State Erosion: Unlootable Resources and Unruly Elites in Central Asia (Hardback)Lawrence P. Markowitz (author)
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State failure is a central challenge to international peace and security in the post-Cold War era. Yet theorizing on the causes of state failure remains surprisingly limited. In State Erosion, Lawrence P. Markowitz draws on his extensive fieldwork in two Central Asian republics-Tajikistan, where state institutions fragmented into a five-year civil war from 1992 through 1997, and Uzbekistan, which constructed one of the largest state security apparatuses in post-Soviet Eurasia-to advance a theory of state failure focused on unlootable resources, rent seeking, and unruly elites.
In Tajikistan, Uzbekistan, and other countries with low capital mobility-where resources cannot be extracted, concealed, or transported to market without state intervention-local elites may control resources, but they depend on patrons to convert their resources into rents. Markowitz argues that different rent-seeking opportunities either promote the cooptation of local elites to the regime or incite competition over rents, which in turn lead to either cohesion or fragmentation. Markowitz distinguishes between weak states and failed states, challenges the assumption that state failure in a country begins at the center and radiates outward, and expands the "resource curse" argument to include cash crop economies, where mechanisms of state failure differ from those involved in fossil fuels and minerals. Broadening his argument to weak states in the Middle East (Syria and Lebanon) and Africa (Zimbabwe and Somalia), Markowitz shows how the distinct patterns of state failure in weak states with immobile capital can inform our understanding of regime change, ethnic violence, and security sector reform.
Publisher: Cornell University Press
Number of pages: 216
Weight: 454 g
Dimensions: 235 x 156 x 25 mm
"Markowitz therefore offers a vivid and much-needed picture of the nuances of the post-Soviet transformations in the countries of Central Asia. The perceptiveness of his analysis makes his book one of the most ambitious and provocative considerations of the dynamics and transformation of state institutions in weak and fragile states. In face, his analysis will illuminate the explorations not only of scholars of post-Soviet and post-communist statehood, but of anyone interested in weak statehood."-Emilian Kavalski, Political Studies Review (May 2015)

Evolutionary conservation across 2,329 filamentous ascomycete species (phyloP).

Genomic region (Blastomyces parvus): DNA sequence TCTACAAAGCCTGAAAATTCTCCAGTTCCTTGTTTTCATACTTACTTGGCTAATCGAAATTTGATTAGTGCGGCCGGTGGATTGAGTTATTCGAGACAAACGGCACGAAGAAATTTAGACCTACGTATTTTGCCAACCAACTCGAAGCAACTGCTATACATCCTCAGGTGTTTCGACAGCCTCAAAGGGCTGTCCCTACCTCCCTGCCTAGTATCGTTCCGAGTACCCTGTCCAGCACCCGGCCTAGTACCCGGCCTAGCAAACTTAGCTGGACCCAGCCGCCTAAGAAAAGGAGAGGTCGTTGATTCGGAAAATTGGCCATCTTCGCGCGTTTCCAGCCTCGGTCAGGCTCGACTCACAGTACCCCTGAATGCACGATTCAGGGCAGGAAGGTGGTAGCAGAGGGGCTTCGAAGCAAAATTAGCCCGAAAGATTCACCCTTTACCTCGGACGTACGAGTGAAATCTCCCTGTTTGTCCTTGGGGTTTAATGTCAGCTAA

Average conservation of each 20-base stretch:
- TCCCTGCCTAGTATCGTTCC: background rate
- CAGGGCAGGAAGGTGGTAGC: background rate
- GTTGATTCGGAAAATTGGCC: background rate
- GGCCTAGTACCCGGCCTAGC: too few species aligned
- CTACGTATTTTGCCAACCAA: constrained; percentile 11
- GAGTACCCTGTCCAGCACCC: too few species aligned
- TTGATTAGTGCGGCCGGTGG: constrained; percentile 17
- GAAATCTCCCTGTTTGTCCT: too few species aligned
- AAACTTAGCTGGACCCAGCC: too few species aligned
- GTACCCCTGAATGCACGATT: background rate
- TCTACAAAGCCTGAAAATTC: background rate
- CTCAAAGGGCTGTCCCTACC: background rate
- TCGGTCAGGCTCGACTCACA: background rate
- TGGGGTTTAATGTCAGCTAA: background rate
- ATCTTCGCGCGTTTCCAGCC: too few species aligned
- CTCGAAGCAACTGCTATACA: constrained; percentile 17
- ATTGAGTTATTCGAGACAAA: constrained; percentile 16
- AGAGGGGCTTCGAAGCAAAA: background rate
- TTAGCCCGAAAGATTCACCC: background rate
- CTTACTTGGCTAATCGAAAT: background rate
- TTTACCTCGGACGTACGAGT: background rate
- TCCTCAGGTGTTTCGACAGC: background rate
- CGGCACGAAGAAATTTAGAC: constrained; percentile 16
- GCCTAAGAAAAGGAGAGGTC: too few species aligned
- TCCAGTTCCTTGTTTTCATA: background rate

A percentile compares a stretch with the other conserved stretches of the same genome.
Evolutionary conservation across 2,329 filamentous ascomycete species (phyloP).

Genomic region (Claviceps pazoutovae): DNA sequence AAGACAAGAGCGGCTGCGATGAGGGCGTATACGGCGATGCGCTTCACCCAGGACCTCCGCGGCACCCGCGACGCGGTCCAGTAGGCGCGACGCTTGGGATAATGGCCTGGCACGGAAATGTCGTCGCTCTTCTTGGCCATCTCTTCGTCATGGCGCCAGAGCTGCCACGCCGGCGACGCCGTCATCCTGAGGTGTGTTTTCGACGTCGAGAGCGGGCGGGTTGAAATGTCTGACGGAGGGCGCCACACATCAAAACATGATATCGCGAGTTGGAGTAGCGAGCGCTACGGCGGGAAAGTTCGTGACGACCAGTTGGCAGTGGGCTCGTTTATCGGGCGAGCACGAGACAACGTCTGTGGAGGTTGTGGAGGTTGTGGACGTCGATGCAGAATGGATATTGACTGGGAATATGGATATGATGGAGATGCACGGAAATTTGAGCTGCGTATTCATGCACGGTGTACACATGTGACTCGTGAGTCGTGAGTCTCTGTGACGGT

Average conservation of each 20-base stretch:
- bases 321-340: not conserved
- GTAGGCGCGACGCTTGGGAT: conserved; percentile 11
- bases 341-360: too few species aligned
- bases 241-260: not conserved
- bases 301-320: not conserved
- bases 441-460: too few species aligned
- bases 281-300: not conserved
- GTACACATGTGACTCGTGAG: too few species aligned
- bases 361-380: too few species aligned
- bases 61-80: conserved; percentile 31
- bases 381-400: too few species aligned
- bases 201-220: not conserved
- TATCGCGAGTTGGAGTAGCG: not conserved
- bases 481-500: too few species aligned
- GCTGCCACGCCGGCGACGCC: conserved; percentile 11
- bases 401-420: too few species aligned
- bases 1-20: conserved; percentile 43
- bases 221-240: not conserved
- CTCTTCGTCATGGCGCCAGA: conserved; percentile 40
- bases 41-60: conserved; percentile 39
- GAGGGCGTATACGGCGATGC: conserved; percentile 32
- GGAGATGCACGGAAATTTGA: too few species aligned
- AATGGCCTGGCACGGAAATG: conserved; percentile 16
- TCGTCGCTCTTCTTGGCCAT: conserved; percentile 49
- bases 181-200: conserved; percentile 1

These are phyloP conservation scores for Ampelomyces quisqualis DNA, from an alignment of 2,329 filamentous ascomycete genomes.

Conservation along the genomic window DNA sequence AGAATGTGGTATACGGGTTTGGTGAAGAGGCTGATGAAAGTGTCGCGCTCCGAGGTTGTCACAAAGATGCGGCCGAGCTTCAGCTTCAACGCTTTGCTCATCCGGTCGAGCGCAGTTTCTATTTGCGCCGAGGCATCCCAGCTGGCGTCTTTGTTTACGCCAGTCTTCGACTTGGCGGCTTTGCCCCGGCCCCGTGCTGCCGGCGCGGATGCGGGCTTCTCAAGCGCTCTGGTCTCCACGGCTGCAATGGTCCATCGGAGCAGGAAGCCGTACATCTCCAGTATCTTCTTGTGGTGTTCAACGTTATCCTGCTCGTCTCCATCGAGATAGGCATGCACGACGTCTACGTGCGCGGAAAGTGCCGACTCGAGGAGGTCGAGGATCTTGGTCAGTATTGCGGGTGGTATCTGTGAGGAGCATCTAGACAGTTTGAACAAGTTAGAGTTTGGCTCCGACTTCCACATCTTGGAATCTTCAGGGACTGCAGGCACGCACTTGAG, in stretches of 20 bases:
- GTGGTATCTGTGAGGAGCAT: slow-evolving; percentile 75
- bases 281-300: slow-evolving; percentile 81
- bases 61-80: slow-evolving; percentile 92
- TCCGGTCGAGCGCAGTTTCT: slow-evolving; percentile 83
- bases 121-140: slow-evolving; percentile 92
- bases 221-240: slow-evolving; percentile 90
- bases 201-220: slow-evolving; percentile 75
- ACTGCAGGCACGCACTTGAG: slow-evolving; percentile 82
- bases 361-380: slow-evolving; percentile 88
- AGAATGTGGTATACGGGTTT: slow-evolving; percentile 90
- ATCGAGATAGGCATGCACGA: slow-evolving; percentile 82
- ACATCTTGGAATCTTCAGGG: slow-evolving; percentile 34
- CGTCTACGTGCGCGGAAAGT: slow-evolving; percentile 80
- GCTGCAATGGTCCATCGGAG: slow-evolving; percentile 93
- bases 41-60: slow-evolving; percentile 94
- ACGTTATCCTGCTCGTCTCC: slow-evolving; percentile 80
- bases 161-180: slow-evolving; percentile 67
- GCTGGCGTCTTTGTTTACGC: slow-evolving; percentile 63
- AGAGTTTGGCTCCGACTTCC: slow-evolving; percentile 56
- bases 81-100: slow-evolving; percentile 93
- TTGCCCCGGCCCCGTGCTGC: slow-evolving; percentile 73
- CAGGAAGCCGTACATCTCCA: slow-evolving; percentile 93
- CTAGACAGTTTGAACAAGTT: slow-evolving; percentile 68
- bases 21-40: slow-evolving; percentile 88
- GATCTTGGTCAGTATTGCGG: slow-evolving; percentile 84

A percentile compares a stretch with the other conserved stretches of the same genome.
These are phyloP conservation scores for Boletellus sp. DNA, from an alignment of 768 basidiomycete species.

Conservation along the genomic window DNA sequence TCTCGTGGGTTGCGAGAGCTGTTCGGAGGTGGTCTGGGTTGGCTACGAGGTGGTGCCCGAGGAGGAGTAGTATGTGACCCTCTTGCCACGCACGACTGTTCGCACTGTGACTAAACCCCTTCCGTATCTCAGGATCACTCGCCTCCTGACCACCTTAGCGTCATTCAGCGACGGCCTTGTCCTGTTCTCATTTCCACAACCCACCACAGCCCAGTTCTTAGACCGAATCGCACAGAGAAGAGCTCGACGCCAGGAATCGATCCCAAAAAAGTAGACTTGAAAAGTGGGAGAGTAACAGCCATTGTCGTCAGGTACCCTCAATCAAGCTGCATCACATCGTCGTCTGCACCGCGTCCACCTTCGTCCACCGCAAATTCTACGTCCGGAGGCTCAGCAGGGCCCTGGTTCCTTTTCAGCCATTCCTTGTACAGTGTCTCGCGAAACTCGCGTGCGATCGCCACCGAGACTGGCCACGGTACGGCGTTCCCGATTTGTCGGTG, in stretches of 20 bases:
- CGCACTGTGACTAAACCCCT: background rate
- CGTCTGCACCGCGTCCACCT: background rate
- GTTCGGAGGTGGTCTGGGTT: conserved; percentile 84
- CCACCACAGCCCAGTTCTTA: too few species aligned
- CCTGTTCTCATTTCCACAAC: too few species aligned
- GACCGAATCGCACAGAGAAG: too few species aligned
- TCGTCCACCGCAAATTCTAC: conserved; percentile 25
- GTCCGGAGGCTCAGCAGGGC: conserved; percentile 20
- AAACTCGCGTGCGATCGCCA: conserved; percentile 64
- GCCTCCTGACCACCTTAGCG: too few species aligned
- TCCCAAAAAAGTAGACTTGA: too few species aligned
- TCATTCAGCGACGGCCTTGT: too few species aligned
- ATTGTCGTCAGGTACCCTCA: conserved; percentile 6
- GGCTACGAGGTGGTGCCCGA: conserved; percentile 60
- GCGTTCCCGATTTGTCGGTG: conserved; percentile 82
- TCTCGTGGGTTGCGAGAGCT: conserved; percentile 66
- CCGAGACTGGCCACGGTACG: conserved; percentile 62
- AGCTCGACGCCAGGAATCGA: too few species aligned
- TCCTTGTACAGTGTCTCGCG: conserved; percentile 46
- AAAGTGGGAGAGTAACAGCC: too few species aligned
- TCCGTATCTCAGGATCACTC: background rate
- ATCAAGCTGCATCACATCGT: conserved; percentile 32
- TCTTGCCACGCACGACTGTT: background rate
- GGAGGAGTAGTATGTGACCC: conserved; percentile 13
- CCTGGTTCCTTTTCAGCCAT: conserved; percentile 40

"State Erosion is a joy to read-it is an excellent book about the role that diverging trajectories of state security structures play in state consolidation (in the case of Uzbekistan) and state fragmentation (in the case of Tajikistan). Lawrence P. Markowitz has made a major contribution to our understanding of weak states not only in Central Asia but also in Africa, Asia, and the Middle East. State Erosion is essential reading in comparative politics."-Eric M. McGlinchey, George Mason University, author of Chaos, Violence, Dynasty: Politics and Islam in Central Asia
"Drawing on a wealth of original research on the hidden political economy of security institutions, State Erosion explores why Central Asian states continue to defy outside predictions of imminent collapse. Lawrence P. Markowitz's clever account of how state security services use resource endowments for their unofficial entrepreneurial activities is a major contribution to the study of Central Asian political development and offers helpful guidance to scholars and policymakers about the determinants of state fragility and survival worldwide."-Alexander Cooley, Barnard College, Columbia University, author of Base Politics: Democratic Change and the U.S. Military Overseas